Contracts against climate change
Contracts for Climate Change might sound a fairly uninspiring call to environmental action, and it is unlikely to be a slogan seen on any placards outside the COP 26 convention centre in Glasgow. But as a lawyer I would argue that binding carbon neutral practices into business relationships is just as important as global emissions targets. And the reality of climate risk for business means that waiting for governmental guidance to act is not an option.
The legal profession is being asked by its clients to make sure their businesses are protected, as far as is possible, from climate risk; and to help enforce sustainable behaviour in their industries.
Businesses cannot afford to not be seen to be adopting green practices into their contractual relationships. The UK and New Zealand became the first countries to say that compliance with the reporting requirements of the International Task Force on Climate-related Financial Disclosures (TCFD) would become mandatory and therefore we are on the verge of a new climate focussed regulatory regime for business.
It is not only pressure from regulators that companies face, there is also the growing threat of climate change litigation. The total number of climate change cases has almost doubled since 2017. Whilst the majority of litigation is against governments, the number of claims against companies is on the rise. The range of allegations is diverse: from claims of greenwashing, inadequate disclosures, product liability, nuisance and fraud claims, to human rights arguments and allegations of procedural failures.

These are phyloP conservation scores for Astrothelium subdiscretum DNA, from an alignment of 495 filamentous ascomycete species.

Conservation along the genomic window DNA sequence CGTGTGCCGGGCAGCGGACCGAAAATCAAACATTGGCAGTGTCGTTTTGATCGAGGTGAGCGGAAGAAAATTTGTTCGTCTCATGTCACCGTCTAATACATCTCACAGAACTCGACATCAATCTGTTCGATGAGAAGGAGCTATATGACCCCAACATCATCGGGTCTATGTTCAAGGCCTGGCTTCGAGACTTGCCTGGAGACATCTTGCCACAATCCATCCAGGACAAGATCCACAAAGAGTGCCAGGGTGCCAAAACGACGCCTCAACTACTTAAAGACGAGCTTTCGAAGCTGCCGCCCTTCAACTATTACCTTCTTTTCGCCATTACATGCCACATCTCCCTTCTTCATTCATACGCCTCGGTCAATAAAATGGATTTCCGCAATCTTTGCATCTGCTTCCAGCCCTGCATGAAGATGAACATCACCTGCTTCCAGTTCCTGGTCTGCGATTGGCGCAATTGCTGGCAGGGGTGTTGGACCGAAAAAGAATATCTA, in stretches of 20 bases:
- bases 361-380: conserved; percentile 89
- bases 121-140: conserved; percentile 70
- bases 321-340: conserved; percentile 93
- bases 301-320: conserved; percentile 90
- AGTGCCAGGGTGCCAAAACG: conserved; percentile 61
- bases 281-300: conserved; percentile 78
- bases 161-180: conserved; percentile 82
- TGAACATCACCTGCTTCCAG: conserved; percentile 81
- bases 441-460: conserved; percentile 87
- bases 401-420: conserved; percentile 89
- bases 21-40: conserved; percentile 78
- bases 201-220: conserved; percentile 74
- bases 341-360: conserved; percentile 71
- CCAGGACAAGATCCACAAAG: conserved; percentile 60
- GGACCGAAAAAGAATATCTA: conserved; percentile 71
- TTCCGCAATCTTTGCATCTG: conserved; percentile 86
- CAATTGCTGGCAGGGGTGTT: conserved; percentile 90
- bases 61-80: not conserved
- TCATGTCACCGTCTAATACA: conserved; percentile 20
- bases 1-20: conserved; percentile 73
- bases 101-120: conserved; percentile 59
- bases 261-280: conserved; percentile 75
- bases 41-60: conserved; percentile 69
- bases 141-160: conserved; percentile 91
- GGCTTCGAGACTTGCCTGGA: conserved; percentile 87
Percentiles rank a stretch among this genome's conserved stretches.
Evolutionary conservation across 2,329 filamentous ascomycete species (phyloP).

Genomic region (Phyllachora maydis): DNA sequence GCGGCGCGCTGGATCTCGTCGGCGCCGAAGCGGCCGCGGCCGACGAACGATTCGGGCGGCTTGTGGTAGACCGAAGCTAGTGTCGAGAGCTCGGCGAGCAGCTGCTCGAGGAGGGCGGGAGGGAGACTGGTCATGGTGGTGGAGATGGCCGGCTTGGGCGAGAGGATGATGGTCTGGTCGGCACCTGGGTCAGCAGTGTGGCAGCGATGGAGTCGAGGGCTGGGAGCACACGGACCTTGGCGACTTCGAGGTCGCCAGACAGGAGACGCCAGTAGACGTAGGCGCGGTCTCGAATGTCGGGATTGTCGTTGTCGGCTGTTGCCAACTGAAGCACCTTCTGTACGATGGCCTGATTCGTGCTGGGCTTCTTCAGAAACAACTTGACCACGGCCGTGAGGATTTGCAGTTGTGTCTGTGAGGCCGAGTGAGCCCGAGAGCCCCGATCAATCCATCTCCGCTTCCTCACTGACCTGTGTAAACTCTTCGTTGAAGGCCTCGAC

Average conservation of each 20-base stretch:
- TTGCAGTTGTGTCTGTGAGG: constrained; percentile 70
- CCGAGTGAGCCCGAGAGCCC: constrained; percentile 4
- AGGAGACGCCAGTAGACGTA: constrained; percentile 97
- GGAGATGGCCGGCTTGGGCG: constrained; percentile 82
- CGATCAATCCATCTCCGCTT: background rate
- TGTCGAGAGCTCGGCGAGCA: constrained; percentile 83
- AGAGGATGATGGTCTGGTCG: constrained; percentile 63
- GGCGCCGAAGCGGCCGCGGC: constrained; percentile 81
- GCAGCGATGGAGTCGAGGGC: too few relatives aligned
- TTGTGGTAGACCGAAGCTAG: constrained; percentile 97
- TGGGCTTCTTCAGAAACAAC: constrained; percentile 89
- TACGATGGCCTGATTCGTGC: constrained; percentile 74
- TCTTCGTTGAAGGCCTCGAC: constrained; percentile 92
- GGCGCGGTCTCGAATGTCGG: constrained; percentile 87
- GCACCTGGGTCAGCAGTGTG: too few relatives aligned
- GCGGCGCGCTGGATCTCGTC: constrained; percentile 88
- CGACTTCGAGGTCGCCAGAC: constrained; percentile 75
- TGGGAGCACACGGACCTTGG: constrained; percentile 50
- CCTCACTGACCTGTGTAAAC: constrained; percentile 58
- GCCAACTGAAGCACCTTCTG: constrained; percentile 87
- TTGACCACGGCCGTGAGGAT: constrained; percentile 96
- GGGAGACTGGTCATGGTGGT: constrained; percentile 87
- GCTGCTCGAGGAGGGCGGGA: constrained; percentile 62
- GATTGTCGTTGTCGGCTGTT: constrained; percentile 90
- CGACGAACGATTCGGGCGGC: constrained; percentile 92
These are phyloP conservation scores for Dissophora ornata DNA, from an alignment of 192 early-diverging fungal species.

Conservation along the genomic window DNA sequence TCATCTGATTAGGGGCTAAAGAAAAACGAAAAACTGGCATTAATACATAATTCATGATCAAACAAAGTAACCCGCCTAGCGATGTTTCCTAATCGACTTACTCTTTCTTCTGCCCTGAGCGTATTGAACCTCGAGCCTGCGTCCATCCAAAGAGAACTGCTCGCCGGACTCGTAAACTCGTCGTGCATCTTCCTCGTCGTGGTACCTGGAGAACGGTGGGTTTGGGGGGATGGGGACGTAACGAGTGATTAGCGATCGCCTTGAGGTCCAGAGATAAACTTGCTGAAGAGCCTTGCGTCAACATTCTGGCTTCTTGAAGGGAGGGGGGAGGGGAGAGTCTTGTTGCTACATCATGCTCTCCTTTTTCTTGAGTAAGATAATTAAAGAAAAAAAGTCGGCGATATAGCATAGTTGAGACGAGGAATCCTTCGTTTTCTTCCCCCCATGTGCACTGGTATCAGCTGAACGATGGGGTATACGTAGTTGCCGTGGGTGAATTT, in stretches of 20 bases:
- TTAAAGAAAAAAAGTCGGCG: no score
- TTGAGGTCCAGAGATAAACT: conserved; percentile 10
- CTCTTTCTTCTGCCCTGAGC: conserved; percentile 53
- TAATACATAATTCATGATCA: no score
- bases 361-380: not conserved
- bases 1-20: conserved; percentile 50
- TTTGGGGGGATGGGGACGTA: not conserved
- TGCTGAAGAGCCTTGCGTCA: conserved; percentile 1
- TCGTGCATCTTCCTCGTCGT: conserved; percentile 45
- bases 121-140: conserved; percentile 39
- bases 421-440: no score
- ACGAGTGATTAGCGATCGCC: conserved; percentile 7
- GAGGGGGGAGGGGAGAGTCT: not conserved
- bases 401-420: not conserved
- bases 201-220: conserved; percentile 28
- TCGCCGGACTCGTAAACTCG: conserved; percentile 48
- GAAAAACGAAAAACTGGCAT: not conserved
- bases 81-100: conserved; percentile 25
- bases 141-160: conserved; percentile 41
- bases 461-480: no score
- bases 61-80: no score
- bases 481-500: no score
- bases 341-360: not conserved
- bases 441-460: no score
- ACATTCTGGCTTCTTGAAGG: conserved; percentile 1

Traditional force majeure clauses, for example, will release a party from their obligations when faced with unforeseeable events such as hurricanes, wildfires and floods, but how does that clause operate where the frequency of those events is certainly increasing. It may be that a climate contract risk-sharing clause is now more appropriate to take a structured approach to the ever more common threat of disruptive weather events.
As companies race to make pledges of carbon neutrality by a prescribed date they need to consider not only their own emissions but also emissions from indirect sources in their supply chains. Carbon footprint reduction clauses request that the supplier reduces the carbon footprint associated with the performance of the contract. There is even the termination for greener supplier clause which gives the right to switch suppliers if an existing supplier is unable to match a ‘greener’ offer.
So, what can businesses do to ensure they are not only achieving their carbon emission goals, but also protected from climate risks:
- Review contracts with suppliers; are they bound to provide relevant information and held to appropriate climate-related standards
- Provide training to directors and officers on legal issues associated with climate risks
- Review supply chains to identify potential sources of business disruption due to the physical impacts of climate change and to minimise supply chain emissions
- Consider insurance coverage issues in light of climate-related exposure
The COP26 leaders will tell us what they plan to do at the macro level to try and slow the pace of climate change, but there is already action in the private business sphere as companies seek to preserve and protect relationships through contracts for climate change.